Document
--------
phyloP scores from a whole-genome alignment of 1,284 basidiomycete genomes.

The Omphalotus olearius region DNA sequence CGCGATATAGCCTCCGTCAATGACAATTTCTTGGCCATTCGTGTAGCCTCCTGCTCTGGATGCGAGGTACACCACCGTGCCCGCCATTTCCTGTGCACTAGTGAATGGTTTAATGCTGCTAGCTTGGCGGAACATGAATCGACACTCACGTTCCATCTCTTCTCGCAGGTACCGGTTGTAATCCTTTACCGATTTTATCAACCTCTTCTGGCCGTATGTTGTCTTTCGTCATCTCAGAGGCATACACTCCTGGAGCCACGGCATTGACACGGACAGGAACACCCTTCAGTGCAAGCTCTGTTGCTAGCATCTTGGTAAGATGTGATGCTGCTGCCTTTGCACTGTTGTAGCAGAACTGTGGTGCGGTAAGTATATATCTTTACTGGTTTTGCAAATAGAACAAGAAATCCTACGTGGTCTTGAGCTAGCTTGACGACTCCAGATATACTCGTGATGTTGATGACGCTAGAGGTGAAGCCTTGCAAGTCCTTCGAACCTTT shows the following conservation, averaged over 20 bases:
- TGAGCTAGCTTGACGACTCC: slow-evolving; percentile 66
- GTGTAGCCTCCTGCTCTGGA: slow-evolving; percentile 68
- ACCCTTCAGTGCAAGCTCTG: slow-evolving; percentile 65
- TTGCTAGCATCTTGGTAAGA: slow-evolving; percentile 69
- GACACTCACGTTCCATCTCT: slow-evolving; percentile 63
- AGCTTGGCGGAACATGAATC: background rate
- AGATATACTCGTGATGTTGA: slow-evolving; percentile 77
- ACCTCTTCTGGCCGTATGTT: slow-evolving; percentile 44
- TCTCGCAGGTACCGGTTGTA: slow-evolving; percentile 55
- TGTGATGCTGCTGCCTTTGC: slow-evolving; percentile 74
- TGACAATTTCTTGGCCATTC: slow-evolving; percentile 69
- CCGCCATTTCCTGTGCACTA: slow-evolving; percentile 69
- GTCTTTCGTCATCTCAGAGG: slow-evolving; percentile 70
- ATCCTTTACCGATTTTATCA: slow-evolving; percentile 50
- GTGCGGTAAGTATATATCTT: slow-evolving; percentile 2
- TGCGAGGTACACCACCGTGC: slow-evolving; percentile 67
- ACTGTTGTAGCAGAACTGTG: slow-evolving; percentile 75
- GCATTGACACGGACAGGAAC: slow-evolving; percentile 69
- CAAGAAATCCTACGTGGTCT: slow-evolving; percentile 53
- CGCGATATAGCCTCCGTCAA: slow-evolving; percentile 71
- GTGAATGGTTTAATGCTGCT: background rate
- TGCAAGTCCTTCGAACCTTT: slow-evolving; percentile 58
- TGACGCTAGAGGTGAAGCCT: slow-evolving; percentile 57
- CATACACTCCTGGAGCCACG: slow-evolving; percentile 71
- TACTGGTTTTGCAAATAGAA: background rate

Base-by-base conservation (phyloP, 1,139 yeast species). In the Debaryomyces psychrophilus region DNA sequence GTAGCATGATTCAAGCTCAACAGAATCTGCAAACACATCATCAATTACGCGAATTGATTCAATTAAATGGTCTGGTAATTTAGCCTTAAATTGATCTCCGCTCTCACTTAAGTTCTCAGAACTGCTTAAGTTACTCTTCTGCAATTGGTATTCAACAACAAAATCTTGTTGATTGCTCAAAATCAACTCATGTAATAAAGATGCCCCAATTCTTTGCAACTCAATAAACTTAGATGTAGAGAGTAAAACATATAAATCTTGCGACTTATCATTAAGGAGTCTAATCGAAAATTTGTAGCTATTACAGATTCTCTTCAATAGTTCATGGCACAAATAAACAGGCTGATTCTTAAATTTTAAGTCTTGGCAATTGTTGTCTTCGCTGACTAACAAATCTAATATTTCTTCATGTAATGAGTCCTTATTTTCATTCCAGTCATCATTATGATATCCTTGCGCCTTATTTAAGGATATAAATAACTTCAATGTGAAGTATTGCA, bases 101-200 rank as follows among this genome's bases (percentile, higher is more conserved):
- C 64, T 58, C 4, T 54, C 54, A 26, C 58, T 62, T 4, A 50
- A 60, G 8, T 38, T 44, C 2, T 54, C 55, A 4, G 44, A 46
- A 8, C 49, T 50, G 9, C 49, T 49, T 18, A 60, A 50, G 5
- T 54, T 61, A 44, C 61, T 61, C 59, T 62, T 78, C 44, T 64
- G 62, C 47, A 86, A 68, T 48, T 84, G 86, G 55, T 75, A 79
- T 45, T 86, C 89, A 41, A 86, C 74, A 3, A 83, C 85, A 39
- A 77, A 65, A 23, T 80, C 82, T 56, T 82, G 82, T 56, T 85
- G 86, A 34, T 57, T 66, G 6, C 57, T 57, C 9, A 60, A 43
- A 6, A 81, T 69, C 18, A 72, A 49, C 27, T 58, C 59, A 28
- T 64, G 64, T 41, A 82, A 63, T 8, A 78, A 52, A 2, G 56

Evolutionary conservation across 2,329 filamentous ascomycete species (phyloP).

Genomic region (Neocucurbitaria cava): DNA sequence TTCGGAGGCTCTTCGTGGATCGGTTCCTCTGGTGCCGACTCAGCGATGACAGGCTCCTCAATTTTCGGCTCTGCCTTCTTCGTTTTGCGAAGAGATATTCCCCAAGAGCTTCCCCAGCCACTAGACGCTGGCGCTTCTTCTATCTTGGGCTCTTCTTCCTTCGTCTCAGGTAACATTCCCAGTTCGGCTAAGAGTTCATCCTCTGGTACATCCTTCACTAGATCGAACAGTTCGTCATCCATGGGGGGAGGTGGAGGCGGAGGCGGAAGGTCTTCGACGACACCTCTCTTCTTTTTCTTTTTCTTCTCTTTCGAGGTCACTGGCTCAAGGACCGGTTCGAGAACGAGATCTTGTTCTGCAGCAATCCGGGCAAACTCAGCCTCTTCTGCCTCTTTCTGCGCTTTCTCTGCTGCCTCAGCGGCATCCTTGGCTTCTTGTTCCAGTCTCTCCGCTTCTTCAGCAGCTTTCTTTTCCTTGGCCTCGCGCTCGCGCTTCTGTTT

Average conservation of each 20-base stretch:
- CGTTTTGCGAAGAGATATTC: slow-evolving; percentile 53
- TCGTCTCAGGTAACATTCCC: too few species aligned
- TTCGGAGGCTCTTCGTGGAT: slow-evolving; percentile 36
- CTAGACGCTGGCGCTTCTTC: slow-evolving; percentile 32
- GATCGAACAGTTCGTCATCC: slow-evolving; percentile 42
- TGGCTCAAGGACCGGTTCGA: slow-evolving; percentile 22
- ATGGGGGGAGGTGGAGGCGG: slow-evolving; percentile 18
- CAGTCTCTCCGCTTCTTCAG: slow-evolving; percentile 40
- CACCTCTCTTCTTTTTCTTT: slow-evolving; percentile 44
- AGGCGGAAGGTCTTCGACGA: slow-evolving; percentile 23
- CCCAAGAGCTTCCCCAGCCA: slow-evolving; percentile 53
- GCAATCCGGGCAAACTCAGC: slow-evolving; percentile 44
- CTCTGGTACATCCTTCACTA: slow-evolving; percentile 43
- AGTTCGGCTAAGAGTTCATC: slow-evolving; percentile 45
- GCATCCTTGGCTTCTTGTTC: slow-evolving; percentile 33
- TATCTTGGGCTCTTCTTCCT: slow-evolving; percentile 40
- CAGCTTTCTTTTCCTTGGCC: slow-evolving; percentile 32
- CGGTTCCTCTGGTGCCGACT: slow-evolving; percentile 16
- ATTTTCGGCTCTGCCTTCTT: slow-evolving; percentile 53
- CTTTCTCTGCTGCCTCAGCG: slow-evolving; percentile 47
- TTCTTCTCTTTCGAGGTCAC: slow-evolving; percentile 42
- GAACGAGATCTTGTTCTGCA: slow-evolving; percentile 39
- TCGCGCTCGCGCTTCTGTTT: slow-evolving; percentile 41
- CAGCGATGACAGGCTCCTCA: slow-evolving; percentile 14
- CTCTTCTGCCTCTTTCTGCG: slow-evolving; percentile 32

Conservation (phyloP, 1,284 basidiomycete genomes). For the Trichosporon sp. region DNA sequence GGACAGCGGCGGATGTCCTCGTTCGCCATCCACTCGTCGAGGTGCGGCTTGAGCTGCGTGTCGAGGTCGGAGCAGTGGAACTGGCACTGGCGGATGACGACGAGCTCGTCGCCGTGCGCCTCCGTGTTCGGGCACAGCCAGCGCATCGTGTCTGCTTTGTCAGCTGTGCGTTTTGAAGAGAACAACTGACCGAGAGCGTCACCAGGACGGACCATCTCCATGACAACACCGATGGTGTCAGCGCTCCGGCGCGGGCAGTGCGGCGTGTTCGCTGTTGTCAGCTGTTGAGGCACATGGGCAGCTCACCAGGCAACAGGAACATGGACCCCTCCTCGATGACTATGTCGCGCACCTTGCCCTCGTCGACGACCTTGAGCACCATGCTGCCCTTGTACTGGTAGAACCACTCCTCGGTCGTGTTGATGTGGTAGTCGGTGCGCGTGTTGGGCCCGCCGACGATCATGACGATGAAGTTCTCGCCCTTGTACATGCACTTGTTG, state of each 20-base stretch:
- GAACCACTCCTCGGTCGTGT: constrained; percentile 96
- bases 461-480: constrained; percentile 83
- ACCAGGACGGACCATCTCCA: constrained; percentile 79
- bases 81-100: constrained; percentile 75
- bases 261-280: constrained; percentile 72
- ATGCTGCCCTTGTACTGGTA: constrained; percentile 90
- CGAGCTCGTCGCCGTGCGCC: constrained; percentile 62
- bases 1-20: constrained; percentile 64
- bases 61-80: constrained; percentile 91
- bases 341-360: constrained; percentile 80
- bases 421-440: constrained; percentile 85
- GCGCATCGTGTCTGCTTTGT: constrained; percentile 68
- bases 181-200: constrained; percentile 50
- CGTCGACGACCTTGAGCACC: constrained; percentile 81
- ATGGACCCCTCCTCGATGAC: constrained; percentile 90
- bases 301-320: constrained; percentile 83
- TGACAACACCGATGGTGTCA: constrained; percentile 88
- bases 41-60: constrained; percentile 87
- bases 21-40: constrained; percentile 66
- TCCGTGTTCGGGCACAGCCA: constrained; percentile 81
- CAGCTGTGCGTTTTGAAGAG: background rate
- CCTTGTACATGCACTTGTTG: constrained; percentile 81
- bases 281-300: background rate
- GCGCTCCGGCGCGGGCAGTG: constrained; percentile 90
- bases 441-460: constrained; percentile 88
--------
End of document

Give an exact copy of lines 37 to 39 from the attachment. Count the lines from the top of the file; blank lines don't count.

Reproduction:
- A 6, A 81, T 69, C 18, A 72, A 49, C 27, T 58, C 59, A 28
- T 64, G 64, T 41, A 82, A 63, T 8, A 78, A 52, A 2, G 56

Evolutionary conservation across 2,329 filamentous ascomycete species (phyloP).